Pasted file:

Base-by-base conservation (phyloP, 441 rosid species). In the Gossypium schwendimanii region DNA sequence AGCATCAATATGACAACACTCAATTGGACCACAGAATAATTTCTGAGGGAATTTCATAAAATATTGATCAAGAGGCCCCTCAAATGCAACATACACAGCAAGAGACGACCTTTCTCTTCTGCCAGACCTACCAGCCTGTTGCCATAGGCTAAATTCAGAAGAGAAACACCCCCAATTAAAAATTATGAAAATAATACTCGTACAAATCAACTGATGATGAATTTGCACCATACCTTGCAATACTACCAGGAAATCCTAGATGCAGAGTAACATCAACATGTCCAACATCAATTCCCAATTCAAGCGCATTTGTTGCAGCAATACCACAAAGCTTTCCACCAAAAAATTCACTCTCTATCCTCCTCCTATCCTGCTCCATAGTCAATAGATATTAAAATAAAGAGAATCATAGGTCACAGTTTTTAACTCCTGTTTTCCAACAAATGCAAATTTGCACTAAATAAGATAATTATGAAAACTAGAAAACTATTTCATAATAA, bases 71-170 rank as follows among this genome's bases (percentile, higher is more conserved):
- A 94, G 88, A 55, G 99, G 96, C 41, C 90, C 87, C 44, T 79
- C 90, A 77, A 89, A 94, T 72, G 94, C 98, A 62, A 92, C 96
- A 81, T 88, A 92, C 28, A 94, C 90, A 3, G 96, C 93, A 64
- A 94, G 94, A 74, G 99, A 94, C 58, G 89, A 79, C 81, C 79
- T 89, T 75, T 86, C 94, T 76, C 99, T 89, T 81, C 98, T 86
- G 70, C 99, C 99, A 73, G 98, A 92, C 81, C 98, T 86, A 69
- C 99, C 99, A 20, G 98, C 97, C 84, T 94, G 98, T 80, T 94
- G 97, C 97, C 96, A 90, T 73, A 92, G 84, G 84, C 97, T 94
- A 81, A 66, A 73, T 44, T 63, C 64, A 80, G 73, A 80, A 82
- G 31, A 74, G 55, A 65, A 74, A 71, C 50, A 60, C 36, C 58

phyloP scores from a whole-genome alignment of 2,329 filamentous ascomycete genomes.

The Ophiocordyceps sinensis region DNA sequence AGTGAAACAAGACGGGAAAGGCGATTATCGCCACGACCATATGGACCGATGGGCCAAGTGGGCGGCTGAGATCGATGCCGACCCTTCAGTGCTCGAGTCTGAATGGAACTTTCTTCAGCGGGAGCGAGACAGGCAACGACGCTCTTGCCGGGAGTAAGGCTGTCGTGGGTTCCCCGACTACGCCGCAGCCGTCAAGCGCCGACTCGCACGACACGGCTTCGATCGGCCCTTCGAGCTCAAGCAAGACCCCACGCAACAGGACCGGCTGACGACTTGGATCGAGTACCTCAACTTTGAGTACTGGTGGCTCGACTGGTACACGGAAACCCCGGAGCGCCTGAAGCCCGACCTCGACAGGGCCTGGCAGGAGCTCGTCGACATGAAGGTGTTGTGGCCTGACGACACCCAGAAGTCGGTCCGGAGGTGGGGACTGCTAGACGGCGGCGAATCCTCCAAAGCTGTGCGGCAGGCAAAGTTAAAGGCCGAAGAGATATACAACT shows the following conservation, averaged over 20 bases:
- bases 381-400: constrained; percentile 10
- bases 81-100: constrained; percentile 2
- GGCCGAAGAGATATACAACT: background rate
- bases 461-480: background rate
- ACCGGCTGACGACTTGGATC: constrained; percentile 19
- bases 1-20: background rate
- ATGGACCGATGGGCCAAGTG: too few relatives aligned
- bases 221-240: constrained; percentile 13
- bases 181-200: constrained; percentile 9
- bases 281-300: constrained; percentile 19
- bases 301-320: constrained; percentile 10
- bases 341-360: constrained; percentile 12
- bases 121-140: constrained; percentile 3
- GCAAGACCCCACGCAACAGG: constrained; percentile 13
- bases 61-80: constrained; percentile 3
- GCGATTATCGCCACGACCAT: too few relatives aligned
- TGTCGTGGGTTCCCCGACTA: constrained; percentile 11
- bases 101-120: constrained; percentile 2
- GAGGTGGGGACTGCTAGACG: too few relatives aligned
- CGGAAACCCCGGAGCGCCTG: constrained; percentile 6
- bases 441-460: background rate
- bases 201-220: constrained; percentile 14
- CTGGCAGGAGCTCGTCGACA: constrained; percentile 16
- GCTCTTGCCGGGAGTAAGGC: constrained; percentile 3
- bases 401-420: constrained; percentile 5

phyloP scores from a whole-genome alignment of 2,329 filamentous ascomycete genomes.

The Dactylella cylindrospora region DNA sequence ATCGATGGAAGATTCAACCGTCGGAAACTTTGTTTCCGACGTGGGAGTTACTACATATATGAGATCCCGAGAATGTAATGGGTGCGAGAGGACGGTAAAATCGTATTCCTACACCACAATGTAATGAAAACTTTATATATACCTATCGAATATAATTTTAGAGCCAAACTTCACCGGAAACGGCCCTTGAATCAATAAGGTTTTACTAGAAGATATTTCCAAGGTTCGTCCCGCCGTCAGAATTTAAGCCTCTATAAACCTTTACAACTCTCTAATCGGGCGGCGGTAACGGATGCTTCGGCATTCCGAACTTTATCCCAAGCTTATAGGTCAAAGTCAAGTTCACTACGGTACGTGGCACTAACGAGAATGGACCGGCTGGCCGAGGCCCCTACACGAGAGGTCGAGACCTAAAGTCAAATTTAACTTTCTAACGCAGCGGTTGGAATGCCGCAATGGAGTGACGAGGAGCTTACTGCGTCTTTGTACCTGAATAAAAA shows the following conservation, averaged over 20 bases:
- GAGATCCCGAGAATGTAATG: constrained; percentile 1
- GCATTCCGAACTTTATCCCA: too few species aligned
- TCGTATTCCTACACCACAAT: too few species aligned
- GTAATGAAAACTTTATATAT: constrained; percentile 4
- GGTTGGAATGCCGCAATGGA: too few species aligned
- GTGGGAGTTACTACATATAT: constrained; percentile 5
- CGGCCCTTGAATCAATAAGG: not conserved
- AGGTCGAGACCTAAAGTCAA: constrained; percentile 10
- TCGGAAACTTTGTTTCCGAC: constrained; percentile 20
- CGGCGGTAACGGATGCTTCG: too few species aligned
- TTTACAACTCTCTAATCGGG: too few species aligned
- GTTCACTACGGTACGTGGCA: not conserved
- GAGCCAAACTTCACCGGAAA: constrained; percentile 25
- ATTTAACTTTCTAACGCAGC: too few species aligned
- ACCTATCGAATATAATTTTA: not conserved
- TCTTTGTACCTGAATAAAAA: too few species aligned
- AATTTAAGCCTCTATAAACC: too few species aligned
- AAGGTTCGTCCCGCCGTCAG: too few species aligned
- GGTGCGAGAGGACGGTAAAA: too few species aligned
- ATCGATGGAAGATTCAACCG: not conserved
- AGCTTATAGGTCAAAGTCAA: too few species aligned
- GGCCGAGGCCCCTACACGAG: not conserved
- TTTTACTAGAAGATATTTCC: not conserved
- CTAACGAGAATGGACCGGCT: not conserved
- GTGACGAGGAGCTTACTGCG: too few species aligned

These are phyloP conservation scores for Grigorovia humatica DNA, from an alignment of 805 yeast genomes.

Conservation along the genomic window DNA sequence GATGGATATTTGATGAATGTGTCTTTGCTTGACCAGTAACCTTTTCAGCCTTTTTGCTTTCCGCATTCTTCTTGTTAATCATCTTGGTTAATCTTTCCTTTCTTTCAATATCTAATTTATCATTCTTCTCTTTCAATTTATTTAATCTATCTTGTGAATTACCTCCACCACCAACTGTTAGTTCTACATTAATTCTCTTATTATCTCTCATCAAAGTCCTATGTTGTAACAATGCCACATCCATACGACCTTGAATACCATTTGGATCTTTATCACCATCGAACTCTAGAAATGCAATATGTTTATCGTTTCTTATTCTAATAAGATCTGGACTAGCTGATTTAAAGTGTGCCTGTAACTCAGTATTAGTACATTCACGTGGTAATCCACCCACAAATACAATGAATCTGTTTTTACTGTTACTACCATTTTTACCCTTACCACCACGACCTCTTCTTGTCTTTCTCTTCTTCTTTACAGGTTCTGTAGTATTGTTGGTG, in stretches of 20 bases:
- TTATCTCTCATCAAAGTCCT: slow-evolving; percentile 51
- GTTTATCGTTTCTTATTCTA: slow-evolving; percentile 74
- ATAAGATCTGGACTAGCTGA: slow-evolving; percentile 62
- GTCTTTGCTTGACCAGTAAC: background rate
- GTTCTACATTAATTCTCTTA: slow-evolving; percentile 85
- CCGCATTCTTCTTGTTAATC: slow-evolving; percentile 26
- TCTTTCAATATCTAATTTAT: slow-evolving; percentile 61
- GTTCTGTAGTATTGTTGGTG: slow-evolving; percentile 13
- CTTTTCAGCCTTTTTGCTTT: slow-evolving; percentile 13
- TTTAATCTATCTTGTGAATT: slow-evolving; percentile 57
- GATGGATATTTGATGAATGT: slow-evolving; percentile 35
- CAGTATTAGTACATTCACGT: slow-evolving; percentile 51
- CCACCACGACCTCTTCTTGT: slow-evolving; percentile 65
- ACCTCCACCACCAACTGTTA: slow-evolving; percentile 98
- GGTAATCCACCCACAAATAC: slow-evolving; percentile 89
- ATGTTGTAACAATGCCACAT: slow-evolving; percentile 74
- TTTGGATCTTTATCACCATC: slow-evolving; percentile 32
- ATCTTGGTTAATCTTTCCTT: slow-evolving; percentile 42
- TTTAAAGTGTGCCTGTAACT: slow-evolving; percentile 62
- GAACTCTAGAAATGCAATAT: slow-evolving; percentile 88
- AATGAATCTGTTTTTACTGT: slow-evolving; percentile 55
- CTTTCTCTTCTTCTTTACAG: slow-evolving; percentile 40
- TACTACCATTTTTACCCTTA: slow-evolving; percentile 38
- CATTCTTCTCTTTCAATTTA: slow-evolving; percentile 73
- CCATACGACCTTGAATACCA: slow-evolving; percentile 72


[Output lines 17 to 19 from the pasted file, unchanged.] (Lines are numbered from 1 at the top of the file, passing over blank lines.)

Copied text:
- bases 461-480: background rate
- ACCGGCTGACGACTTGGATC: constrained; percentile 19
- bases 1-20: background rate